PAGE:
There are two major pathologic variations. Hyaline-vascular type, the most frequent, characterized by small hyaline-vascular follicles and capillary proliferation; and the plasma-cell type, in which large lymphoid follicles are separated by sheets of plasma cells. The hyaline-vascular cases usually are largely asymptomatic, whereas the less common plasma-cell variant may present with fever, anemia, weight loss, and night sweats, along with polyclonal hypergammaglobulinemia.
The plasma cell variant of Castleman disease is less common and clinically more aggressive , with involvement of multiple enlarged lymph nodes. Patients with the localized plasma-cell variant can have systemic manifestations including fever, excessive sweating, fatigue, arthralgia, anemia, elevated erythrocyte sedimentation rate, polyclonal hypergammaglobulinemia, and bone marrow plasmacytosis. These systemic manifestations usually resolve after surgical excision of the mass. Radiographically, these lesions are less vascular and thus demonstrate only mild-to moderate contrast enhancement on CT.
Clinically, Castleman disease also is classified into two groups: localized or disseminated. The previous is associated with a benign outcome; but the disseminated form, on the contrary, is associated with various symptoms, such as fever, splenomegaly, and leukocytosis .
Castleman's disease can develop anywhere lymphoid tissue is found. So that, the preoperative diagnosis is often difficult . In our case, diagnosis was made after excision biopsy. Ultrasonography, CT scan, and magnetic resonance imaging have proven to be useful in the diagnosis of disease. However, the images of Castleman disease are similar to other masses including lymphoma, tuberculosis, sarcoidosis, and retroperitoneal sarcomas .
Ultrasonography showed a hypoechoic mass in the case reported by Kujat et al., but an isoechoic mass in the case of Levo et al. We found a 3.7 × 3.1 cm solid mass in the hilum of the liver that shifted the kidney to the right.
Castleman's disease typically appears on MRI as low-to-intermediate signals compared with muscle on T1-weighted images and high signals on T2-weighted images.
In review of literature, the T1-weighted images showed masses with low intensity in 13 cases and isointensity in one case (one case was excluded from this study), and the T2-weighted images showed masses with high intensity in 11 cases, high intensity with areas of low intensity in two cases, central low intensity with peripheral high intensity in one case, and iso intensity with areas of high intensity in one case . On our patient's the mass was low signal intensity on T1 and high signal intensity on T2 weighted images.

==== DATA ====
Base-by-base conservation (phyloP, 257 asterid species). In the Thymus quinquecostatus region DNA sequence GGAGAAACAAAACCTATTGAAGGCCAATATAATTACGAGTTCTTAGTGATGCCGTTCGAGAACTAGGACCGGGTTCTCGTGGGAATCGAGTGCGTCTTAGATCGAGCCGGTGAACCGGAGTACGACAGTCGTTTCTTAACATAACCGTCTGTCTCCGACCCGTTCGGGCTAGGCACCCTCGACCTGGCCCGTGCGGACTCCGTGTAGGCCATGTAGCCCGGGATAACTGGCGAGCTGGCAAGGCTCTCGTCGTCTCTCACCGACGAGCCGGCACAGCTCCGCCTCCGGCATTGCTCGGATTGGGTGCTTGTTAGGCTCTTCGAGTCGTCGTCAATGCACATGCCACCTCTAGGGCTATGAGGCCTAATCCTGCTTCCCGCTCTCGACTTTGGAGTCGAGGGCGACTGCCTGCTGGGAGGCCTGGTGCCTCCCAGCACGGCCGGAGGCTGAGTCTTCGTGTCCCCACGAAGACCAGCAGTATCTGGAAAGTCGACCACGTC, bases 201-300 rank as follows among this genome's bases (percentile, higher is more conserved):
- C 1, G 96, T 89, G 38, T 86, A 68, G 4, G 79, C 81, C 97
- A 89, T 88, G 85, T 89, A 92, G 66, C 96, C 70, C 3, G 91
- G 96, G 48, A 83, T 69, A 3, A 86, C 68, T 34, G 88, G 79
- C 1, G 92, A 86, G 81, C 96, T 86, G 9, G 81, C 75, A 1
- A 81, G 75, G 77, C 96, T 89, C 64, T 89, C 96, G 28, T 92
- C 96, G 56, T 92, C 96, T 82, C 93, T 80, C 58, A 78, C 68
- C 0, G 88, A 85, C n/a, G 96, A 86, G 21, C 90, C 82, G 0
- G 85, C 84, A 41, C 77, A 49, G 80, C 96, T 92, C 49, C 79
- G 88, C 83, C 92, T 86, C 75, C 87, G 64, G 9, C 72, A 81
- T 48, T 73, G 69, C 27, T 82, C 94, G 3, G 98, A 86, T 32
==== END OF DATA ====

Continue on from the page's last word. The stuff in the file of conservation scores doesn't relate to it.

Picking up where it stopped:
Patients with the hyaline-vascular variant are usually asymptomatic (97%); however, constitutional symptoms can occur, most often due to the tracheobronchial compression . These symptoms include dyspnea, cough, chest pain, and hemoptysis. This variant is usually benign and self-limited, with a 5-year survival of approximately 100%. However, rare cases have been associated with the development of a Kaposi-type vascular neoplasm . Regardless of the histological type, surgical resection is curative.
Although the best treatment for Castleman's disease is still unknown, surgical removal of the localized type of the mass has long been considered standard therapy for the disease. Patients with multicentric CD of either histological subtype have a poor prognosis. They are usually treated with a combination of radiation therapy, corticosteroids and chemotherapy. In our patient, a complete surgical excision was accomplished; and up to now, there is no evidence of recurrence.
According to the parents report, she was suffering from abdominal pain for two months which exaggerated in last three days. After referring to the hospital, on routine physical examination, only a generalized abdominal pain was noticed. She had bed wetting during the period of the disease.
Written informed consent was obtained from the parents of the patient for publication of this case report and accompanying images. A copy of the written consent is available for review by the Editor-in-Chief of this journal.
Magnetic resonance imaging.